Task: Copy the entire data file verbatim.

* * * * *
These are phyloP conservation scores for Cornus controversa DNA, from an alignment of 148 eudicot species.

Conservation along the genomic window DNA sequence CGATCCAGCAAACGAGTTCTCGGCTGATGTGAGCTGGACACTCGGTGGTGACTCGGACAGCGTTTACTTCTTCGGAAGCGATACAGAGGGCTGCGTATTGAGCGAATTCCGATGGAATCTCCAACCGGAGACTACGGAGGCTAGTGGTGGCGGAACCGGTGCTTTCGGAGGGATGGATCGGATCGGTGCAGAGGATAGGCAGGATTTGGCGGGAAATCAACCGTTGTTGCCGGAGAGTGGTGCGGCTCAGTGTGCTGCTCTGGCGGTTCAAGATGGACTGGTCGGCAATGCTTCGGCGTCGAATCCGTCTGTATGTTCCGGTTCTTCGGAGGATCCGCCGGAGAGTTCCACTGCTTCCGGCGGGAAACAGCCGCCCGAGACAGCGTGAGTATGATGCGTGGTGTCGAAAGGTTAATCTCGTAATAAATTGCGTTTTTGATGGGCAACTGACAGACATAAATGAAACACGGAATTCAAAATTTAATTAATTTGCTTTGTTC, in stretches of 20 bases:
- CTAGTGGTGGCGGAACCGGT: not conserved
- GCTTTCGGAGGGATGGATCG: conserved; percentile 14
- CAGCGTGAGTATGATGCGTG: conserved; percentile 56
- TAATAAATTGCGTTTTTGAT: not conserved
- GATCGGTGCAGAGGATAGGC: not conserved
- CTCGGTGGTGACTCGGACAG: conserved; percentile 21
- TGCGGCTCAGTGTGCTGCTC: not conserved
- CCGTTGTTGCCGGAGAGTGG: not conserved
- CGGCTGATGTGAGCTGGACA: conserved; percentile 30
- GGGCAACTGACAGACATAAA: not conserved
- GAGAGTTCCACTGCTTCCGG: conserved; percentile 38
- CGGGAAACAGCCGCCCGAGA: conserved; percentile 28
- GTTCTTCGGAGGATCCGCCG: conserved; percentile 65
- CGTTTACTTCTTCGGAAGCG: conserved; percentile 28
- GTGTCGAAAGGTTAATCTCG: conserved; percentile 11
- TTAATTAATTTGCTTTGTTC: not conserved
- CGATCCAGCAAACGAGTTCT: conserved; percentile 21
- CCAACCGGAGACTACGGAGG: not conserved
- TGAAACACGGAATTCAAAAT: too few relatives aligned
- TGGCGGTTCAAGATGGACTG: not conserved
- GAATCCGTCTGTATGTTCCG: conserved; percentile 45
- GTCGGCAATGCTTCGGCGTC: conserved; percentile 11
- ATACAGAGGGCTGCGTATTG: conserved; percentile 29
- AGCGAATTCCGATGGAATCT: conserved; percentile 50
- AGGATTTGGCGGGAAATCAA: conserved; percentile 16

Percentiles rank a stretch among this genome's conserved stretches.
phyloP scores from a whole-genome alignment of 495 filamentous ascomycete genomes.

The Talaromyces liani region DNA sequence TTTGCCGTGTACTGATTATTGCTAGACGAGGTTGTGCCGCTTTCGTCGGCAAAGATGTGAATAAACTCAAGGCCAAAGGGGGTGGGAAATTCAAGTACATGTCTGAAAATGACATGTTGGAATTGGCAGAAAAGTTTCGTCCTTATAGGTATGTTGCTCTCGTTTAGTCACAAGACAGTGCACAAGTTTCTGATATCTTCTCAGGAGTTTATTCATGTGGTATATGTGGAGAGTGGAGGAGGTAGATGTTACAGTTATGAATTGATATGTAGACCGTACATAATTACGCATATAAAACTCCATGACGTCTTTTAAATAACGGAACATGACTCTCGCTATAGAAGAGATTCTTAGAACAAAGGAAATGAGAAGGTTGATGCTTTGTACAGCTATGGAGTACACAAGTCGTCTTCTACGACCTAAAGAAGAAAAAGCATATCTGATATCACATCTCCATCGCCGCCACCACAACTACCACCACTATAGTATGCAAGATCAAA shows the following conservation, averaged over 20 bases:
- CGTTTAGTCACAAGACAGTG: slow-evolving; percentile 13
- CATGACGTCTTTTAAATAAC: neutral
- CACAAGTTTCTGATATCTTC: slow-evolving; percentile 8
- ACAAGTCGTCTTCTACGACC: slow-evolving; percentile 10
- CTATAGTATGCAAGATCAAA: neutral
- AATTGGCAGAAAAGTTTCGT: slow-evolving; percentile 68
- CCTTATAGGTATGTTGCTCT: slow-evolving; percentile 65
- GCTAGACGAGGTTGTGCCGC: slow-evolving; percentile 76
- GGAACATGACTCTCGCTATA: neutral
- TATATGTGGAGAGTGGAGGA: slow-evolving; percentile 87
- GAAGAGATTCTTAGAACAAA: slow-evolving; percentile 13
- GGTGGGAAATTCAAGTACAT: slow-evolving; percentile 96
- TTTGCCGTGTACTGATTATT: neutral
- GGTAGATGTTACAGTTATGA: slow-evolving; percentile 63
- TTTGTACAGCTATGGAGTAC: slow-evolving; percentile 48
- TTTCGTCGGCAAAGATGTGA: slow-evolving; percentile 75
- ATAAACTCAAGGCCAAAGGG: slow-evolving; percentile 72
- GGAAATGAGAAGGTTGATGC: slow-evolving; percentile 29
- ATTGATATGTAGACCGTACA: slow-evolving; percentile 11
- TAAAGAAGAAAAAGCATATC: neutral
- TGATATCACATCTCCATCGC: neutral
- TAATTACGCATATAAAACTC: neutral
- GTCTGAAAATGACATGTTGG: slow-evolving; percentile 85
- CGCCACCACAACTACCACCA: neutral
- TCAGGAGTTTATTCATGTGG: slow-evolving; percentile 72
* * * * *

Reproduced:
These are phyloP conservation scores for Cornus controversa DNA, from an alignment of 148 eudicot species.

Conservation along the genomic window DNA sequence CGATCCAGCAAACGAGTTCTCGGCTGATGTGAGCTGGACACTCGGTGGTGACTCGGACAGCGTTTACTTCTTCGGAAGCGATACAGAGGGCTGCGTATTGAGCGAATTCCGATGGAATCTCCAACCGGAGACTACGGAGGCTAGTGGTGGCGGAACCGGTGCTTTCGGAGGGATGGATCGGATCGGTGCAGAGGATAGGCAGGATTTGGCGGGAAATCAACCGTTGTTGCCGGAGAGTGGTGCGGCTCAGTGTGCTGCTCTGGCGGTTCAAGATGGACTGGTCGGCAATGCTTCGGCGTCGAATCCGTCTGTATGTTCCGGTTCTTCGGAGGATCCGCCGGAGAGTTCCACTGCTTCCGGCGGGAAACAGCCGCCCGAGACAGCGTGAGTATGATGCGTGGTGTCGAAAGGTTAATCTCGTAATAAATTGCGTTTTTGATGGGCAACTGACAGACATAAATGAAACACGGAATTCAAAATTTAATTAATTTGCTTTGTTC, in stretches of 20 bases:
- CTAGTGGTGGCGGAACCGGT: not conserved
- GCTTTCGGAGGGATGGATCG: conserved; percentile 14
- CAGCGTGAGTATGATGCGTG: conserved; percentile 56
- TAATAAATTGCGTTTTTGAT: not conserved
- GATCGGTGCAGAGGATAGGC: not conserved
- CTCGGTGGTGACTCGGACAG: conserved; percentile 21
- TGCGGCTCAGTGTGCTGCTC: not conserved
- CCGTTGTTGCCGGAGAGTGG: not conserved
- CGGCTGATGTGAGCTGGACA: conserved; percentile 30
- GGGCAACTGACAGACATAAA: not conserved
- GAGAGTTCCACTGCTTCCGG: conserved; percentile 38
- CGGGAAACAGCCGCCCGAGA: conserved; percentile 28
- GTTCTTCGGAGGATCCGCCG: conserved; percentile 65
- CGTTTACTTCTTCGGAAGCG: conserved; percentile 28
- GTGTCGAAAGGTTAATCTCG: conserved; percentile 11
- TTAATTAATTTGCTTTGTTC: not conserved
- CGATCCAGCAAACGAGTTCT: conserved; percentile 21
- CCAACCGGAGACTACGGAGG: not conserved
- TGAAACACGGAATTCAAAAT: too few relatives aligned
- TGGCGGTTCAAGATGGACTG: not conserved
- GAATCCGTCTGTATGTTCCG: conserved; percentile 45
- GTCGGCAATGCTTCGGCGTC: conserved; percentile 11
- ATACAGAGGGCTGCGTATTG: conserved; percentile 29
- AGCGAATTCCGATGGAATCT: conserved; percentile 50
- AGGATTTGGCGGGAAATCAA: conserved; percentile 16

Percentiles rank a stretch among this genome's conserved stretches.
phyloP scores from a whole-genome alignment of 495 filamentous ascomycete genomes.

The Talaromyces liani region DNA sequence TTTGCCGTGTACTGATTATTGCTAGACGAGGTTGTGCCGCTTTCGTCGGCAAAGATGTGAATAAACTCAAGGCCAAAGGGGGTGGGAAATTCAAGTACATGTCTGAAAATGACATGTTGGAATTGGCAGAAAAGTTTCGTCCTTATAGGTATGTTGCTCTCGTTTAGTCACAAGACAGTGCACAAGTTTCTGATATCTTCTCAGGAGTTTATTCATGTGGTATATGTGGAGAGTGGAGGAGGTAGATGTTACAGTTATGAATTGATATGTAGACCGTACATAATTACGCATATAAAACTCCATGACGTCTTTTAAATAACGGAACATGACTCTCGCTATAGAAGAGATTCTTAGAACAAAGGAAATGAGAAGGTTGATGCTTTGTACAGCTATGGAGTACACAAGTCGTCTTCTACGACCTAAAGAAGAAAAAGCATATCTGATATCACATCTCCATCGCCGCCACCACAACTACCACCACTATAGTATGCAAGATCAAA shows the following conservation, averaged over 20 bases:
- CGTTTAGTCACAAGACAGTG: slow-evolving; percentile 13
- CATGACGTCTTTTAAATAAC: neutral
- CACAAGTTTCTGATATCTTC: slow-evolving; percentile 8
- ACAAGTCGTCTTCTACGACC: slow-evolving; percentile 10
- CTATAGTATGCAAGATCAAA: neutral
- AATTGGCAGAAAAGTTTCGT: slow-evolving; percentile 68
- CCTTATAGGTATGTTGCTCT: slow-evolving; percentile 65
- GCTAGACGAGGTTGTGCCGC: slow-evolving; percentile 76
- GGAACATGACTCTCGCTATA: neutral
- TATATGTGGAGAGTGGAGGA: slow-evolving; percentile 87
- GAAGAGATTCTTAGAACAAA: slow-evolving; percentile 13
- GGTGGGAAATTCAAGTACAT: slow-evolving; percentile 96
- TTTGCCGTGTACTGATTATT: neutral
- GGTAGATGTTACAGTTATGA: slow-evolving; percentile 63
- TTTGTACAGCTATGGAGTAC: slow-evolving; percentile 48
- TTTCGTCGGCAAAGATGTGA: slow-evolving; percentile 75
- ATAAACTCAAGGCCAAAGGG: slow-evolving; percentile 72
- GGAAATGAGAAGGTTGATGC: slow-evolving; percentile 29
- ATTGATATGTAGACCGTACA: slow-evolving; percentile 11
- TAAAGAAGAAAAAGCATATC: neutral
- TGATATCACATCTCCATCGC: neutral
- TAATTACGCATATAAAACTC: neutral
- GTCTGAAAATGACATGTTGG: slow-evolving; percentile 85
- CGCCACCACAACTACCACCA: neutral
- TCAGGAGTTTATTCATGTGG: slow-evolving; percentile 72